10 Things you may be doing wrong with Social Media if you are a Business Leader.

I have written a number of posts, and have been involved in many training sessions, about how to craft a Social Media presence, and how to leverage Social Selling.

Very rarely do I see articles and blogs about Social Media and Leadership.

First of all, everything from your personal-brand, to your company’s brand, is a highly subjective topic. I will not pretend to know exactly what you should do…that would require me getting to know you and your objectives.

However, here is a series of questions and comments you should consider when crafting your Social Presence.

Before we start, let’s get one major reality out on the table: before we meet with people, we look them up online.  We check for a LinkedIn profile, we Google them, and we may even look for a Twitter, Facebook or Google+ presence.  If you don’t believe this, then I am sorry to be the one breaking the news.  So, here are the questions you need to consider as a Leader in a Social World:

  1. If someone is applying for a job with your company, and they find your LinkedIn profile, do you come across as someone they would want to work for?
    1. What is your Brand as a Leader, is it Expressed in your Profile?
    2. What would it be like to work for you, will I figure that out looking at your profile?
  2. Lets assume your direct report is named Mary.  If Mary is meeting with a prospective new client next week, and this prospect looks up Mary on LinkedIn, what impression will they have of Mary before she walks in the door?
    1. Is Mary’s brand inline with your corporate brand?
    2. Will you be proud of the image that precedes Mary into her meeting?
  3. Do you inspect your Direct Report’s online presence as part of your job?
    1. If your direct report dressed inappropriately for a meeting, would you speak up?  Then why won’t you inspect their Social Profiles in the same way
    2. Is Social-Selling Activity part of your feedback sessions?  If not, that is a topic for another post.
  4. As a Leader, some day you might need to make a “Manager-Level” call, or handle an “Escalated Issue,” with a client.  If your client follows up this phone call, with a visit to your Social Sites, do you come across as the type of person with the authority to be making these decisions?
  5. Is your Facebook page public?  If it is, you need to understand how Facebook works.
    1. Can your friends post on your wall without your approval?
    2. What if an old friend posts an inappropriate picture or joke on your wall, and a clients or direct report sees it before you do?
  6. Do you have a twitter account?  Is your twitter account for business or personal?  If you have a publicly visible twitter account, then you must ask yourself:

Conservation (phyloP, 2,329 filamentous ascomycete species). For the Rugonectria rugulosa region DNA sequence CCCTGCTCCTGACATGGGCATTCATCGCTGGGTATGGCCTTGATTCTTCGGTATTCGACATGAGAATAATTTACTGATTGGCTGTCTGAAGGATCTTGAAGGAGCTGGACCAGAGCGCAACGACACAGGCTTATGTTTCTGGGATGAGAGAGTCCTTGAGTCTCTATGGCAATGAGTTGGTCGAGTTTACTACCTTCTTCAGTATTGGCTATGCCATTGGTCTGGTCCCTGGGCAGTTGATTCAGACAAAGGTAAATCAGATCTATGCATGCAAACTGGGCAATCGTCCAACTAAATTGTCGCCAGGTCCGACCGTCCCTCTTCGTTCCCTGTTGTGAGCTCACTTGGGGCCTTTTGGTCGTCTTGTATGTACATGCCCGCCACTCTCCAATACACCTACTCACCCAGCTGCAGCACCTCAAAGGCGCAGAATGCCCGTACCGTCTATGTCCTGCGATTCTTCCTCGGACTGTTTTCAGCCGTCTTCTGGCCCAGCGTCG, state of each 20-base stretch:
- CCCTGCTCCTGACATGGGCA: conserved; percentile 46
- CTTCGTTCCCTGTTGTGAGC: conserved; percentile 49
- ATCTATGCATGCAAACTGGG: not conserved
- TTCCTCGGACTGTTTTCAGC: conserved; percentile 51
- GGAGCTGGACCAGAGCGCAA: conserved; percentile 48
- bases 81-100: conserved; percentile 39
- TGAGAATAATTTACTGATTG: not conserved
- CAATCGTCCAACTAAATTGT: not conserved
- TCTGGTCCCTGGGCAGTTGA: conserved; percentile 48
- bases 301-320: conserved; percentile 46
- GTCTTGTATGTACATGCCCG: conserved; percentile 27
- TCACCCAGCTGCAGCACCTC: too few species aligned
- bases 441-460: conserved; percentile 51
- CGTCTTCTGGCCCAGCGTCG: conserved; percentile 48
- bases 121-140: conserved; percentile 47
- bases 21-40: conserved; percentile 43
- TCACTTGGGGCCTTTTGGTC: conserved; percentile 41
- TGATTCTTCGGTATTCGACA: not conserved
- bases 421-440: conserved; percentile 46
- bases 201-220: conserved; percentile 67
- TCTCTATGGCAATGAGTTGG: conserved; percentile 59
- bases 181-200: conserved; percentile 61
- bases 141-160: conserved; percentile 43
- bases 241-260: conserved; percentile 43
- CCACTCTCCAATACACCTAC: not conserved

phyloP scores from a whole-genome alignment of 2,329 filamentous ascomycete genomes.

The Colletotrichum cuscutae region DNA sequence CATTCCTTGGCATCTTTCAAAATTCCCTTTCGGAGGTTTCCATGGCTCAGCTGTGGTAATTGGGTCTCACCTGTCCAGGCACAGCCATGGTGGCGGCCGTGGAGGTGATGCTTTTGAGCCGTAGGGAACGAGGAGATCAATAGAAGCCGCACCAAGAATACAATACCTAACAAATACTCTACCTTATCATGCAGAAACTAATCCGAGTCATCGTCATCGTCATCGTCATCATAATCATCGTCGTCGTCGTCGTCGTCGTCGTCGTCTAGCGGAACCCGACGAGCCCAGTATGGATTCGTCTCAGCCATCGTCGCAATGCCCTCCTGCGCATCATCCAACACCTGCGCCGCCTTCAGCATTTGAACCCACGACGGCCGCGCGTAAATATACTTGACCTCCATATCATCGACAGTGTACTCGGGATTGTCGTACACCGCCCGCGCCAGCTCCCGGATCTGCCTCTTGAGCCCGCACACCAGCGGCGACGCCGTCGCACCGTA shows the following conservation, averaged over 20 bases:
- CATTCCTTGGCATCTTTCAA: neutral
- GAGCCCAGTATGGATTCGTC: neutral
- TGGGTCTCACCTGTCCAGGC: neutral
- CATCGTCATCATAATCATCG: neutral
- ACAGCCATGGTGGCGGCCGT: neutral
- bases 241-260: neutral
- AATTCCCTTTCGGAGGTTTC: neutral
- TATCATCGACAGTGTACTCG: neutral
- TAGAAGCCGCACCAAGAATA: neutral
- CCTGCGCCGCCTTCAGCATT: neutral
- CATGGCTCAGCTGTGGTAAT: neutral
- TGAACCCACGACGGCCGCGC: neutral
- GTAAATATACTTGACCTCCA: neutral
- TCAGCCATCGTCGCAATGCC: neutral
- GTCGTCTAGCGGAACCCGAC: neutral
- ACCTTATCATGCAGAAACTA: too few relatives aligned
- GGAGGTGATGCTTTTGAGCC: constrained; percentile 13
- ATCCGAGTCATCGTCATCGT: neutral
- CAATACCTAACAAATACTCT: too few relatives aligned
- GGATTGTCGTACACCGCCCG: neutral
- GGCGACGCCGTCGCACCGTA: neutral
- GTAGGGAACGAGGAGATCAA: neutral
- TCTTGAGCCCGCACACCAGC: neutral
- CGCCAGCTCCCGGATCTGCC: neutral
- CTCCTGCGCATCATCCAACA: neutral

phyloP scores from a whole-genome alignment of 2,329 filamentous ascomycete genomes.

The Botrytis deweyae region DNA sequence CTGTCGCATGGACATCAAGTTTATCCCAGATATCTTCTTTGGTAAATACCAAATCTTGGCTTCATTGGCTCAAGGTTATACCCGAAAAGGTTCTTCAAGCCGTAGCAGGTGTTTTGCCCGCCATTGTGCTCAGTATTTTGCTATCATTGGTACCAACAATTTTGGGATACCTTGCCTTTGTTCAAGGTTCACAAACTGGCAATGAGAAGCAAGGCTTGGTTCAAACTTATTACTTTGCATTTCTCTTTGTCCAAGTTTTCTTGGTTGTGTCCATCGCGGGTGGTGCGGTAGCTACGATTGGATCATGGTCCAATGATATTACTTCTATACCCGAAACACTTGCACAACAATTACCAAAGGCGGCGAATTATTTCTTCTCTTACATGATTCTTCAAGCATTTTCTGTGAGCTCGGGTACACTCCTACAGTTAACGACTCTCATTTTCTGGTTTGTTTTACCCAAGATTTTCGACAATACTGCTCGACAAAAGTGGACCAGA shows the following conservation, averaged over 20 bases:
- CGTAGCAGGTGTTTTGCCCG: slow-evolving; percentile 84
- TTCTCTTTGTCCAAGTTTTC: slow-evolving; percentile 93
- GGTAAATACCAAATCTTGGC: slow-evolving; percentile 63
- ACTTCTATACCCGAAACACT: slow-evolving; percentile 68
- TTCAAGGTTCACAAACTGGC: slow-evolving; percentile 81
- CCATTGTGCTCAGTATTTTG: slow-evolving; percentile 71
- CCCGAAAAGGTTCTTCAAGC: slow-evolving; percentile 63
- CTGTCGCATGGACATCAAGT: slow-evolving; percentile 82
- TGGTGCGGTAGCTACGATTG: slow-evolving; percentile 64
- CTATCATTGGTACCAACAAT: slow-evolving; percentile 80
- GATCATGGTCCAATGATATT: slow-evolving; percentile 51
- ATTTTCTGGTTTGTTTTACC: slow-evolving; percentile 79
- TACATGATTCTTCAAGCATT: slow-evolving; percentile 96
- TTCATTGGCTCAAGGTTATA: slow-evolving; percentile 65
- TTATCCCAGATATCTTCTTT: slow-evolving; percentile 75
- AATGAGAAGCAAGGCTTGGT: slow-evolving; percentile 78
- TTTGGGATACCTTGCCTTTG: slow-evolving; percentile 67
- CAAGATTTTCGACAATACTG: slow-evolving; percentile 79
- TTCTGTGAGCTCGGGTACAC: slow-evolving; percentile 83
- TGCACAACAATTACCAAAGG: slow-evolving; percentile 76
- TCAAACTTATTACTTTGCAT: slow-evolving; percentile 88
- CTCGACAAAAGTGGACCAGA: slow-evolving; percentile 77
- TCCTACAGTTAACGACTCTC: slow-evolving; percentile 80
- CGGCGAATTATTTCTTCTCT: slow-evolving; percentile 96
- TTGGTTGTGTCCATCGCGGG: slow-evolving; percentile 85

1. If someone doesn’t know me, but they see my tweets, will their impression of me be in line with my professional image?
    2. Is the content I tweet, and the Organizations/People I follow, supportive of my professional brand as a leader of people?
  7. None of these statements absolve you of responsibility for what you do online:
    1. “Tweets are my own.”
    2. “Comments expressed here are mine, and not the opinion of my employer.”
    3. “This is my personal site, I do not discuss business here.”
    4. or anything else similar to this.
  8. As a follow-up to #7, if you don’t like this reality, then here is something to ponder:
    1. If you do something stupid in a mall, it could cost you your job.
    2. If you do something stupid in your front yard, where a neighbor might see you, it could cost you your job.
    3. If you do something stupid in your house, with the blinds drawn, then you will probably be okay.
    4. Think of a Public Social Media Presence as the Mall, a Private Social Media Presence is your front yard, and being Off-Line is being in your house with the curtains drawn.
  9. If you use the Twitter Handle @AcmeService, and you leave Acme Service for another job, Acme Service will probably be allowed to retain that twitter handle, as well as the history for that twitter page, including your followers.
    1. However, if your Twitter Handle is @BillSmith, and you co-brand your Social Presence by blending your own content, as well as Acme Service’s content, then you should be able to keep that name and page when you leave Acme.
    2. Name your pages carefully.
  10. If these questions and comments scare you, not having a Social Presence is not an option.
    1. The best Relationship Managers, Sales Reps, Client Services Reps, etc. all have an active Social Presence…and the gap between successful professional with and without one is closing.
    2. Therefore, if you want to be a leader, you must lead by example.  And if everyone is doing business online, so must you, or risk obsolescence.
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Mark Twain’s Opinion on Social Media (an assumption)

Leaders have always Mastered the Power of Messaging, and they have embraced the latest mediums to amplify their message.

  • The Founding Fathers were masters of using the printing press to mass produce pamphlets, and newspaper editorials, to rally the movement.
  • FDR famously used the power of radio to communicate to the masses during the darkest days of the Great Depression and WWII.